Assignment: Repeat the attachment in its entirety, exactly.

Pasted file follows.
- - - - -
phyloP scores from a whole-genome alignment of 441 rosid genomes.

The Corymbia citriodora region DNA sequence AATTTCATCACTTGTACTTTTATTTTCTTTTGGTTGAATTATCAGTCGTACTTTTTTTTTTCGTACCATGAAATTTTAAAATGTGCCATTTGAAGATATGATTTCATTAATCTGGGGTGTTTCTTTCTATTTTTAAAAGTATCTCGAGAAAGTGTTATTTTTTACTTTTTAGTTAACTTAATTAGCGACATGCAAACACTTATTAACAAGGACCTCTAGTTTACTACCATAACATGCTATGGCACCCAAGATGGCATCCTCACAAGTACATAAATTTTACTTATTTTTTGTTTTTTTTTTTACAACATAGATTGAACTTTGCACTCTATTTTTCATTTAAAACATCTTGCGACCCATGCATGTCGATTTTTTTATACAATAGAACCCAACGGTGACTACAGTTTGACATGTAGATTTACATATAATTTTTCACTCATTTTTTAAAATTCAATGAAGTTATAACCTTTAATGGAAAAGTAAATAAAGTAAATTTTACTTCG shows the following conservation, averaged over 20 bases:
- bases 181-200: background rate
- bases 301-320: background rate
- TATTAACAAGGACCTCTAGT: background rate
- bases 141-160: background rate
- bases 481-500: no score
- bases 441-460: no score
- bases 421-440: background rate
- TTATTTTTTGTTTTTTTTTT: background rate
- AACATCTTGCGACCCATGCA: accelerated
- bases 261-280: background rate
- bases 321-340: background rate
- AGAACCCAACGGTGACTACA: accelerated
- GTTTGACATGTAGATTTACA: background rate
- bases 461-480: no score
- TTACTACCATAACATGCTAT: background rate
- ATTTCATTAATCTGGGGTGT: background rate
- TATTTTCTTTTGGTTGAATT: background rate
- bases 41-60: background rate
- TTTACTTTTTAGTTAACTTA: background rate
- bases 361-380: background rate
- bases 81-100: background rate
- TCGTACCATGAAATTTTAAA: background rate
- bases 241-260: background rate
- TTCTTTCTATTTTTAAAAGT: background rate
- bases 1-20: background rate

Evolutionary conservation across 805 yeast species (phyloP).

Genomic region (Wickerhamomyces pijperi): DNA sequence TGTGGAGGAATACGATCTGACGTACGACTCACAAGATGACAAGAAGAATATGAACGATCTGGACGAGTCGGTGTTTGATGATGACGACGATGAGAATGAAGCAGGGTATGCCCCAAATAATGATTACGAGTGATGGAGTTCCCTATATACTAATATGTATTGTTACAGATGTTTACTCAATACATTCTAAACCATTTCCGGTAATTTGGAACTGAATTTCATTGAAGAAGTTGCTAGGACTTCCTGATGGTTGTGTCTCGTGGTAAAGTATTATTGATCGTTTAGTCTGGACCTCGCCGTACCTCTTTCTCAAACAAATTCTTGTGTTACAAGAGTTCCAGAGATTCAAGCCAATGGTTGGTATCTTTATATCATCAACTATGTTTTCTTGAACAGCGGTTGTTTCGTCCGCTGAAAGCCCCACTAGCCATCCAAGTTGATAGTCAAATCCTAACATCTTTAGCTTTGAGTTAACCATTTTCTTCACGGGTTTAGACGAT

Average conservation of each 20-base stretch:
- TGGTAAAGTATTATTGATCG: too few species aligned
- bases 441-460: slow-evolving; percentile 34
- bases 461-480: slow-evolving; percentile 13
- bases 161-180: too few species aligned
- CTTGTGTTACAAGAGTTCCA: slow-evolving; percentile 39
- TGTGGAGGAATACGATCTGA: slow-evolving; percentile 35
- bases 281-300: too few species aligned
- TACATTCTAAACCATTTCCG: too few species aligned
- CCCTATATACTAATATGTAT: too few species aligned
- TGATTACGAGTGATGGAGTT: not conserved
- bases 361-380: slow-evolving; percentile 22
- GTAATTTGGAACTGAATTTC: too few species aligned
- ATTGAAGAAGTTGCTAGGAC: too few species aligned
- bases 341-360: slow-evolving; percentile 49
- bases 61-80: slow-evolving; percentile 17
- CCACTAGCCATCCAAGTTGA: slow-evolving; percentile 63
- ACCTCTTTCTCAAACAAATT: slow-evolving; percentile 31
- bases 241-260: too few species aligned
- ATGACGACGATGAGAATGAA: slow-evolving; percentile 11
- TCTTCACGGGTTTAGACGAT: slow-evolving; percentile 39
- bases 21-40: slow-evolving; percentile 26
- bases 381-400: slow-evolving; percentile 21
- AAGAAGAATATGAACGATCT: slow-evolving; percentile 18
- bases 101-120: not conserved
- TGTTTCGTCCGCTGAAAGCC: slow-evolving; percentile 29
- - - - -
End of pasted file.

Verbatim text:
phyloP scores from a whole-genome alignment of 441 rosid genomes.

The Corymbia citriodora region DNA sequence AATTTCATCACTTGTACTTTTATTTTCTTTTGGTTGAATTATCAGTCGTACTTTTTTTTTTCGTACCATGAAATTTTAAAATGTGCCATTTGAAGATATGATTTCATTAATCTGGGGTGTTTCTTTCTATTTTTAAAAGTATCTCGAGAAAGTGTTATTTTTTACTTTTTAGTTAACTTAATTAGCGACATGCAAACACTTATTAACAAGGACCTCTAGTTTACTACCATAACATGCTATGGCACCCAAGATGGCATCCTCACAAGTACATAAATTTTACTTATTTTTTGTTTTTTTTTTTACAACATAGATTGAACTTTGCACTCTATTTTTCATTTAAAACATCTTGCGACCCATGCATGTCGATTTTTTTATACAATAGAACCCAACGGTGACTACAGTTTGACATGTAGATTTACATATAATTTTTCACTCATTTTTTAAAATTCAATGAAGTTATAACCTTTAATGGAAAAGTAAATAAAGTAAATTTTACTTCG shows the following conservation, averaged over 20 bases:
- bases 181-200: background rate
- bases 301-320: background rate
- TATTAACAAGGACCTCTAGT: background rate
- bases 141-160: background rate
- bases 481-500: no score
- bases 441-460: no score
- bases 421-440: background rate
- TTATTTTTTGTTTTTTTTTT: background rate
- AACATCTTGCGACCCATGCA: accelerated
- bases 261-280: background rate
- bases 321-340: background rate
- AGAACCCAACGGTGACTACA: accelerated
- GTTTGACATGTAGATTTACA: background rate
- bases 461-480: no score
- TTACTACCATAACATGCTAT: background rate
- ATTTCATTAATCTGGGGTGT: background rate
- TATTTTCTTTTGGTTGAATT: background rate
- bases 41-60: background rate
- TTTACTTTTTAGTTAACTTA: background rate
- bases 361-380: background rate
- bases 81-100: background rate
- TCGTACCATGAAATTTTAAA: background rate
- bases 241-260: background rate
- TTCTTTCTATTTTTAAAAGT: background rate
- bases 1-20: background rate

Evolutionary conservation across 805 yeast species (phyloP).

Genomic region (Wickerhamomyces pijperi): DNA sequence TGTGGAGGAATACGATCTGACGTACGACTCACAAGATGACAAGAAGAATATGAACGATCTGGACGAGTCGGTGTTTGATGATGACGACGATGAGAATGAAGCAGGGTATGCCCCAAATAATGATTACGAGTGATGGAGTTCCCTATATACTAATATGTATTGTTACAGATGTTTACTCAATACATTCTAAACCATTTCCGGTAATTTGGAACTGAATTTCATTGAAGAAGTTGCTAGGACTTCCTGATGGTTGTGTCTCGTGGTAAAGTATTATTGATCGTTTAGTCTGGACCTCGCCGTACCTCTTTCTCAAACAAATTCTTGTGTTACAAGAGTTCCAGAGATTCAAGCCAATGGTTGGTATCTTTATATCATCAACTATGTTTTCTTGAACAGCGGTTGTTTCGTCCGCTGAAAGCCCCACTAGCCATCCAAGTTGATAGTCAAATCCTAACATCTTTAGCTTTGAGTTAACCATTTTCTTCACGGGTTTAGACGAT

Average conservation of each 20-base stretch:
- TGGTAAAGTATTATTGATCG: too few species aligned
- bases 441-460: slow-evolving; percentile 34
- bases 461-480: slow-evolving; percentile 13
- bases 161-180: too few species aligned
- CTTGTGTTACAAGAGTTCCA: slow-evolving; percentile 39
- TGTGGAGGAATACGATCTGA: slow-evolving; percentile 35
- bases 281-300: too few species aligned
- TACATTCTAAACCATTTCCG: too few species aligned
- CCCTATATACTAATATGTAT: too few species aligned
- TGATTACGAGTGATGGAGTT: not conserved
- bases 361-380: slow-evolving; percentile 22
- GTAATTTGGAACTGAATTTC: too few species aligned
- ATTGAAGAAGTTGCTAGGAC: too few species aligned
- bases 341-360: slow-evolving; percentile 49
- bases 61-80: slow-evolving; percentile 17
- CCACTAGCCATCCAAGTTGA: slow-evolving; percentile 63
- ACCTCTTTCTCAAACAAATT: slow-evolving; percentile 31
- bases 241-260: too few species aligned
- ATGACGACGATGAGAATGAA: slow-evolving; percentile 11
- TCTTCACGGGTTTAGACGAT: slow-evolving; percentile 39
- bases 21-40: slow-evolving; percentile 26
- bases 381-400: slow-evolving; percentile 21
- AAGAAGAATATGAACGATCT: slow-evolving; percentile 18
- bases 101-120: not conserved
- TGTTTCGTCCGCTGAAAGCC: slow-evolving; percentile 29